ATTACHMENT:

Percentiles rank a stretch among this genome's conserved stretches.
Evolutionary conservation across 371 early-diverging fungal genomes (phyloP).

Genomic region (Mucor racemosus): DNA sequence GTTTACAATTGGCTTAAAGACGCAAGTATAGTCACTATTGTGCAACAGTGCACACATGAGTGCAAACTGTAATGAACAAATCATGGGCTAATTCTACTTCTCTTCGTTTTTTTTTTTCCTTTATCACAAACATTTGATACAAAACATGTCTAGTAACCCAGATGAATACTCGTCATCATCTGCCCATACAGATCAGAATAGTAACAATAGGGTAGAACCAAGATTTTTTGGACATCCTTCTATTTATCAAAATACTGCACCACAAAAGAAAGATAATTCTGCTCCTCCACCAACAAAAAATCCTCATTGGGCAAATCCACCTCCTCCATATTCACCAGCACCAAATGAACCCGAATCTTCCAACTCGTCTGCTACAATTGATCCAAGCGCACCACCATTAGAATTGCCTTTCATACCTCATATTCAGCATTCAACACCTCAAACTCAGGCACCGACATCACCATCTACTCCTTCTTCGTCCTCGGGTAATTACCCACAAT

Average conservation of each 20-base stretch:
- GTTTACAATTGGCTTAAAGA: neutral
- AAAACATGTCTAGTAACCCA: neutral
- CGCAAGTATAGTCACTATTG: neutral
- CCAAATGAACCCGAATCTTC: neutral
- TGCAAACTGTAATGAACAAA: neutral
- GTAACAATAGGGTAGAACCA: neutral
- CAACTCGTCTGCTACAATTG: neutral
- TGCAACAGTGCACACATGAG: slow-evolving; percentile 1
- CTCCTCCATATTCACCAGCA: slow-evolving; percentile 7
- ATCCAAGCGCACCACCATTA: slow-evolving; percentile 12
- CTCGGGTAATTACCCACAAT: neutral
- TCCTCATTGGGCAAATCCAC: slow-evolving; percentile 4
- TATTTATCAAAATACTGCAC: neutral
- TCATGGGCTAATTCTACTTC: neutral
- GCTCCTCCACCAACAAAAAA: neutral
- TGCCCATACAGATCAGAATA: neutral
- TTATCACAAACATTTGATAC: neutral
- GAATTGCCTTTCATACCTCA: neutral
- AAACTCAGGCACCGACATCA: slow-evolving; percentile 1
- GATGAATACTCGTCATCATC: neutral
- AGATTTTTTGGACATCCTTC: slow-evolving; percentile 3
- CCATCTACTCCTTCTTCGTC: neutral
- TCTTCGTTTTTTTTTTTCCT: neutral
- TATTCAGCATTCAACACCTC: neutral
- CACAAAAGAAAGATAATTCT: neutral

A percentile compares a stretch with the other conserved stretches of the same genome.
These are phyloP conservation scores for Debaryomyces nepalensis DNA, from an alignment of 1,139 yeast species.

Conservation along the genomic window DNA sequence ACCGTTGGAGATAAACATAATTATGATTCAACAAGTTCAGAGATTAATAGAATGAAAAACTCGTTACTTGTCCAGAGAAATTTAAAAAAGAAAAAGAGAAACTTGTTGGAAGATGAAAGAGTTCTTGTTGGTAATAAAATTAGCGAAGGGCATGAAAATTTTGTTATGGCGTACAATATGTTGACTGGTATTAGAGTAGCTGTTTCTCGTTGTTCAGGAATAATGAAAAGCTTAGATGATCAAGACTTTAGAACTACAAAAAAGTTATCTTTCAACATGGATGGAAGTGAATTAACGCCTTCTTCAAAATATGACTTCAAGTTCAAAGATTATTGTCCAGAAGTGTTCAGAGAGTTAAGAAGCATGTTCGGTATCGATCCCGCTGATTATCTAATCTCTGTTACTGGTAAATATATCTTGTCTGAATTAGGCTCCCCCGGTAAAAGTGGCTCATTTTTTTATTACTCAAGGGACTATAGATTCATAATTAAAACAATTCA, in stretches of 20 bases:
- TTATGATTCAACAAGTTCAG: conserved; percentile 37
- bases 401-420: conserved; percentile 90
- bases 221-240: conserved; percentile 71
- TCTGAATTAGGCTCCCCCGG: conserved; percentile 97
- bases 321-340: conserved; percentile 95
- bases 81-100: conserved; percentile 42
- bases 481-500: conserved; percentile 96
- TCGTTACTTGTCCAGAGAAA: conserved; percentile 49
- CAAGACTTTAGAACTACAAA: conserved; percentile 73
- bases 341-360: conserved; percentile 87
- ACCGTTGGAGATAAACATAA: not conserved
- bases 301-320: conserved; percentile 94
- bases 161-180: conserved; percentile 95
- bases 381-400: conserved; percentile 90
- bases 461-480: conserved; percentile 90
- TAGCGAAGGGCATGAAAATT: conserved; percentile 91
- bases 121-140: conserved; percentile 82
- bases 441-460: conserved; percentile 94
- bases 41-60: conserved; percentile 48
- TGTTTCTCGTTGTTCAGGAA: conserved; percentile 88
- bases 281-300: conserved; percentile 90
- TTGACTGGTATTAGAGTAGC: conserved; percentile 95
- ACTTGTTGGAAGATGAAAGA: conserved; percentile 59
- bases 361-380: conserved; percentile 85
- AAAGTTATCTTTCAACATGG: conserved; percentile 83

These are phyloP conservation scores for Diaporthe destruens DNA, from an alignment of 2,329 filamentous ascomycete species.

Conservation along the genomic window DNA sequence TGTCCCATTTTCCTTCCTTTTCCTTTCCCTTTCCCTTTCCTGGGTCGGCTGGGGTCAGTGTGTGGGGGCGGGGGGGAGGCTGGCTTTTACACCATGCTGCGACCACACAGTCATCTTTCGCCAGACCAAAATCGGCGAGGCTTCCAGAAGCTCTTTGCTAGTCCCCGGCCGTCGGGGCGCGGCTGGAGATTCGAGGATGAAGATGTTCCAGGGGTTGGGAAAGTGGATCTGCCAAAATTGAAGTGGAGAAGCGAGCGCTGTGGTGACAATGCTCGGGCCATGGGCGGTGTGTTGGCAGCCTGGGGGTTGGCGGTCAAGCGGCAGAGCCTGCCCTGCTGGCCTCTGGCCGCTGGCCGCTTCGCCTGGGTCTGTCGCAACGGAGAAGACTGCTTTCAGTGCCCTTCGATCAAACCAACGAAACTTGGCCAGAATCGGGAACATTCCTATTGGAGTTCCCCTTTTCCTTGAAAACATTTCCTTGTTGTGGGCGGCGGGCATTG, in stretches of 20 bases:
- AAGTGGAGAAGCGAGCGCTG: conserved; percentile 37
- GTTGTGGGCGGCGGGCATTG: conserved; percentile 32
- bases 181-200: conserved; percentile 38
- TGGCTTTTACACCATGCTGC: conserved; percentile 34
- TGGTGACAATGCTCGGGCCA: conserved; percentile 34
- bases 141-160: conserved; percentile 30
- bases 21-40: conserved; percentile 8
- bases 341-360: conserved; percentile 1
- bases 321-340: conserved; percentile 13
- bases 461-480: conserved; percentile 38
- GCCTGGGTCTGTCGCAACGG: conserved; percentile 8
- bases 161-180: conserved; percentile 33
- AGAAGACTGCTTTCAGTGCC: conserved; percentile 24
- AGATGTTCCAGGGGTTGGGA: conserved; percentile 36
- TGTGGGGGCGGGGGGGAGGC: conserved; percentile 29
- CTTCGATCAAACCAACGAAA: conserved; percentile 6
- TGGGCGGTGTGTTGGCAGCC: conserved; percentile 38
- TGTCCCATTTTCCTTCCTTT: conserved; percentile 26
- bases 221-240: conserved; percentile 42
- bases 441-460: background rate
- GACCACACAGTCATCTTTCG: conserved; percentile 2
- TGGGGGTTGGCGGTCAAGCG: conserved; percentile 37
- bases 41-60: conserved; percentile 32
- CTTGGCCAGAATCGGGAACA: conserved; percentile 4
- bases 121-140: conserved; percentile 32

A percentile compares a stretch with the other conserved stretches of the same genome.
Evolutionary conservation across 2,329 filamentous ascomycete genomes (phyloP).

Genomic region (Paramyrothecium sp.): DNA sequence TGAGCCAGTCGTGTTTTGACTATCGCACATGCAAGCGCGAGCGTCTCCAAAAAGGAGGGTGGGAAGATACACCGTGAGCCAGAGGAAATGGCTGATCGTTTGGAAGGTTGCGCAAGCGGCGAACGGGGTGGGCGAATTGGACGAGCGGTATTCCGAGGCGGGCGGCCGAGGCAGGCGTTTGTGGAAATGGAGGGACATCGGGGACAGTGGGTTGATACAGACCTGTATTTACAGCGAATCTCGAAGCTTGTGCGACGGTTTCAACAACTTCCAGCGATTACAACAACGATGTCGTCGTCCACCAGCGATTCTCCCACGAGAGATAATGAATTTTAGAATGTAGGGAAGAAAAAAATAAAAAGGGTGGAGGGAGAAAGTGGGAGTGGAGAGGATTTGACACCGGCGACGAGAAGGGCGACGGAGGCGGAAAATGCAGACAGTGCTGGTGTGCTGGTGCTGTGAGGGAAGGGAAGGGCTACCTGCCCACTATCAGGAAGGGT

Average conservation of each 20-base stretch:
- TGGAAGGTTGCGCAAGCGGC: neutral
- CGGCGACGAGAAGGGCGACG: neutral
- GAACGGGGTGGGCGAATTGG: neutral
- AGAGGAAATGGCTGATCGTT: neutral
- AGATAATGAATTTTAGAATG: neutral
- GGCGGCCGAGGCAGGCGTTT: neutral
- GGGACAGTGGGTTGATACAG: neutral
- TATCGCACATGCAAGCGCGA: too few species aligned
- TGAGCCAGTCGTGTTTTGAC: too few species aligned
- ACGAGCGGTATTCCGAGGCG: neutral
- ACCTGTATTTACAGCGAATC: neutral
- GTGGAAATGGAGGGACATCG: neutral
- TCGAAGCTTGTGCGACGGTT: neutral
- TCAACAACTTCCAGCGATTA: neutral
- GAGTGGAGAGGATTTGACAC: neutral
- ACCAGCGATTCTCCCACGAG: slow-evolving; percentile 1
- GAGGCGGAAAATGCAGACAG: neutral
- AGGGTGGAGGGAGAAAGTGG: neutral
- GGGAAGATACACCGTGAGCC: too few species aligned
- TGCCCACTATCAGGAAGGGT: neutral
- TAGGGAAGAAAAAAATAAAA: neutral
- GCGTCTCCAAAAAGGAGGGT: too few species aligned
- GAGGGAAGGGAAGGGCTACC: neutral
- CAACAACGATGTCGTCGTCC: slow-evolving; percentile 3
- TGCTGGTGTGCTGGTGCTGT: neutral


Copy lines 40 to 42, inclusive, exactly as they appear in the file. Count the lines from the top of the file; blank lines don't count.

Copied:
- TCGTTACTTGTCCAGAGAAA: conserved; percentile 49
- CAAGACTTTAGAACTACAAA: conserved; percentile 73
- bases 341-360: conserved; percentile 87